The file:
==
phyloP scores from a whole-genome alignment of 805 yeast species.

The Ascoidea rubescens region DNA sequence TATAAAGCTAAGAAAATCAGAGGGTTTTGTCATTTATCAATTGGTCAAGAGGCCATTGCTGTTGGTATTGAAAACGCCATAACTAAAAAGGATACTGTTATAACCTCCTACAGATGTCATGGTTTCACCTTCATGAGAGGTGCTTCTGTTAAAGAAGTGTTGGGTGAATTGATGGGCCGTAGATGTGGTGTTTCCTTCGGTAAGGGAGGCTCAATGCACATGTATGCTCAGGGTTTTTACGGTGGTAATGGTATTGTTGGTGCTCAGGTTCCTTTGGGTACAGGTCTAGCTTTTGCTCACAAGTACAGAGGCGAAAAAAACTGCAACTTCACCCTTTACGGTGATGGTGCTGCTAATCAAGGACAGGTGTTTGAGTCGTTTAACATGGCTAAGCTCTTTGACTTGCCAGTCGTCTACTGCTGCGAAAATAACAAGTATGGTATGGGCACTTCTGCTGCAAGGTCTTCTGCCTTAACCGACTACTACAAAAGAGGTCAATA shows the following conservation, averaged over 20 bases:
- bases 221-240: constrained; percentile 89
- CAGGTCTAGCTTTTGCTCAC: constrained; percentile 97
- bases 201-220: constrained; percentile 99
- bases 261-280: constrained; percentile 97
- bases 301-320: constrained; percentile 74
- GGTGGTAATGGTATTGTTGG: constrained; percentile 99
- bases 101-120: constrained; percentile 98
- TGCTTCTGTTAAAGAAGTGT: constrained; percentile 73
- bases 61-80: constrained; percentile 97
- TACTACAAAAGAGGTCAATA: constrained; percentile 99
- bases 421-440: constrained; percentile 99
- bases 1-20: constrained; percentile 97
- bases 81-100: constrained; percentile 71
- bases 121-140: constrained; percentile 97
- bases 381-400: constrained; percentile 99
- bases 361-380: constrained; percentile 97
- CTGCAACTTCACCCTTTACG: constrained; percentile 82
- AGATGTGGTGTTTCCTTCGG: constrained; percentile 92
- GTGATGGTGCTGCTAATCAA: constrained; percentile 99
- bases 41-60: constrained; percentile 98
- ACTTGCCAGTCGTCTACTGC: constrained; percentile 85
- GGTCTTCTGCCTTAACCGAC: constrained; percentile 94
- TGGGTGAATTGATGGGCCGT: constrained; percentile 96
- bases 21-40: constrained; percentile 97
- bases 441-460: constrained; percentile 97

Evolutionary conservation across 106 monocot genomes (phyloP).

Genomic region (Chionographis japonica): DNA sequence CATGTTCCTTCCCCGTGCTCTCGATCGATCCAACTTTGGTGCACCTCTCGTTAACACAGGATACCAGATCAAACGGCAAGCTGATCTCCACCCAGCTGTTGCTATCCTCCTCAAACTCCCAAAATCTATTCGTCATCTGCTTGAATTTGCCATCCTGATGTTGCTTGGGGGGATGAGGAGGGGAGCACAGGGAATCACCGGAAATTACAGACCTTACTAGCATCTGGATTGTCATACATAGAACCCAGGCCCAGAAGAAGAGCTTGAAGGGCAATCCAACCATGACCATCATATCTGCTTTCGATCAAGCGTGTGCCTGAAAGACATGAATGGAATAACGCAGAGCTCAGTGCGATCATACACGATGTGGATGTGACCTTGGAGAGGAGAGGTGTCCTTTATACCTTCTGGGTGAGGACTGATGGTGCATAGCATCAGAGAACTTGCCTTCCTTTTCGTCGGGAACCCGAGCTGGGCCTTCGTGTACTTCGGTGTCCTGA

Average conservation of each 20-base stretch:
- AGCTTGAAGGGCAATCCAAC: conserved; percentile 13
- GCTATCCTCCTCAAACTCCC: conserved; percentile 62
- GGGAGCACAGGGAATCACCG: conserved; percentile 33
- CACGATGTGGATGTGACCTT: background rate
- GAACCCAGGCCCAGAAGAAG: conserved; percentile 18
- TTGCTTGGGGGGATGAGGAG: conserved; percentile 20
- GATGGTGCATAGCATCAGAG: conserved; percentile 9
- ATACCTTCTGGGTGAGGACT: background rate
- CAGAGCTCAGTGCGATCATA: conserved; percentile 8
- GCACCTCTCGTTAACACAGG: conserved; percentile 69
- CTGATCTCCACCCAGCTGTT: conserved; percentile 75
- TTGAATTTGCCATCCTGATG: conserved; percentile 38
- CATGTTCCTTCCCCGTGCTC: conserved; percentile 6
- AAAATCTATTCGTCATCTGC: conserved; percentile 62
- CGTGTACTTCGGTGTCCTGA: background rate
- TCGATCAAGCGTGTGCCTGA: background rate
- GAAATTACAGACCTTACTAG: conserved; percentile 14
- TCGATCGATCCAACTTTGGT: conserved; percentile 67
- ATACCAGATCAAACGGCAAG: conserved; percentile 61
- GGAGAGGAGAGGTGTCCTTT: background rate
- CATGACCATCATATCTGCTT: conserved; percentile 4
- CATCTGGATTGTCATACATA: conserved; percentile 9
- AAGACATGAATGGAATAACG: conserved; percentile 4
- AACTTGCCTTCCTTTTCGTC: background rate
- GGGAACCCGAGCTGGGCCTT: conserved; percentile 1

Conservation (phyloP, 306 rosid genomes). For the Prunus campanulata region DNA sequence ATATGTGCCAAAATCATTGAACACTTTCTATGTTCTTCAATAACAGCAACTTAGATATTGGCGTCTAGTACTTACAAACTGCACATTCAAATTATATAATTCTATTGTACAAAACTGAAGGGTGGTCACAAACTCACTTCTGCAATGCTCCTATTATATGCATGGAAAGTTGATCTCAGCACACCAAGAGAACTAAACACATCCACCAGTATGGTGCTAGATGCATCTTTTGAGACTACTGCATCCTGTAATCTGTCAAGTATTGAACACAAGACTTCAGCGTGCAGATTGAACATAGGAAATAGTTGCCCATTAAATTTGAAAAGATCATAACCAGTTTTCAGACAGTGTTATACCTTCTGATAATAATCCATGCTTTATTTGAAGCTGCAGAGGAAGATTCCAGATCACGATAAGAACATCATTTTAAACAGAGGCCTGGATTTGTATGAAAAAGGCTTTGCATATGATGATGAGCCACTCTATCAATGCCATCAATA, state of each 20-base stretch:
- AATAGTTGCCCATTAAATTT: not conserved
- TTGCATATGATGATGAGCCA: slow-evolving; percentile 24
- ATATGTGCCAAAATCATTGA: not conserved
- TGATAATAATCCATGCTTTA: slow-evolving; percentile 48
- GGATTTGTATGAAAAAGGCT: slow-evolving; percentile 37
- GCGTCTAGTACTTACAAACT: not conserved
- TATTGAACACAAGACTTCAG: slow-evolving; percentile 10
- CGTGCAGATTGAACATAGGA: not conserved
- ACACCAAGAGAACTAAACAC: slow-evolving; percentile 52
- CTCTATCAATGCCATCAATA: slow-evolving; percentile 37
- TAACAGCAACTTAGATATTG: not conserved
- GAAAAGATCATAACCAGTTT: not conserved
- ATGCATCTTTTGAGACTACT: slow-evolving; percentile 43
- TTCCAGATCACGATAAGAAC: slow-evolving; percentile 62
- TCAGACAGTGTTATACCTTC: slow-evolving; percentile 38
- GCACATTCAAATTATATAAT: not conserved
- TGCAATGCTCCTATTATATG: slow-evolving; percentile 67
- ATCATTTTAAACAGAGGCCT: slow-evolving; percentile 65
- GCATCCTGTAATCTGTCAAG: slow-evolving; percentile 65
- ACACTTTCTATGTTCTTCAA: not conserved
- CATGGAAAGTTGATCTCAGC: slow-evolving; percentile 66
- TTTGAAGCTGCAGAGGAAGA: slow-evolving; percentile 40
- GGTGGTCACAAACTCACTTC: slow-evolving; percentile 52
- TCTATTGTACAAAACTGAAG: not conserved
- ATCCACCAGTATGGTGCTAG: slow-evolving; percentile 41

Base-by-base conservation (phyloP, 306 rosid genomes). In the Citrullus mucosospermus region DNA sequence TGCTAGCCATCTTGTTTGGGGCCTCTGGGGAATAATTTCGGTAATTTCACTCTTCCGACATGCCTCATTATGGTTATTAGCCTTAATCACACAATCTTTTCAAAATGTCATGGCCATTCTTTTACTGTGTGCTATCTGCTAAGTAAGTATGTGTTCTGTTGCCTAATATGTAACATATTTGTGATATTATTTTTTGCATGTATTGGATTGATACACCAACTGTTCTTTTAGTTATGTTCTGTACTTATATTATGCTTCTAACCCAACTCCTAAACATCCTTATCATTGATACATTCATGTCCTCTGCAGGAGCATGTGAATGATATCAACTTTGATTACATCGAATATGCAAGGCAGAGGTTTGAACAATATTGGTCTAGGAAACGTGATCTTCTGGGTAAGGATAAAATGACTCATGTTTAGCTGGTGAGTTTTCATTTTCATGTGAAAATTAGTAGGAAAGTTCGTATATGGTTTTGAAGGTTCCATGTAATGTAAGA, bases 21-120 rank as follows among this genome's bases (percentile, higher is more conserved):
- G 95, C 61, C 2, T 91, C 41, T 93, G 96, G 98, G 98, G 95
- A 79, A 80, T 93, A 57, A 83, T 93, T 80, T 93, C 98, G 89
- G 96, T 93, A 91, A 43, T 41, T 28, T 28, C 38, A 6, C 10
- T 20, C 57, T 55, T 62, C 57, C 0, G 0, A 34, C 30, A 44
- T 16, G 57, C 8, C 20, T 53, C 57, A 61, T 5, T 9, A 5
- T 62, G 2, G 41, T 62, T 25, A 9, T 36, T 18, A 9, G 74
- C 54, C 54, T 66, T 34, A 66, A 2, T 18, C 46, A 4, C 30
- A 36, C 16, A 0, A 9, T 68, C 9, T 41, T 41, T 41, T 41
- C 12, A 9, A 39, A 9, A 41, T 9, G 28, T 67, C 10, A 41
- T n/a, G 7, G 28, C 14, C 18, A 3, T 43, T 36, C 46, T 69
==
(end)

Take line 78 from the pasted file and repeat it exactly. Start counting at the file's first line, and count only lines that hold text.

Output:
- TTTGAAGCTGCAGAGGAAGA: slow-evolving; percentile 40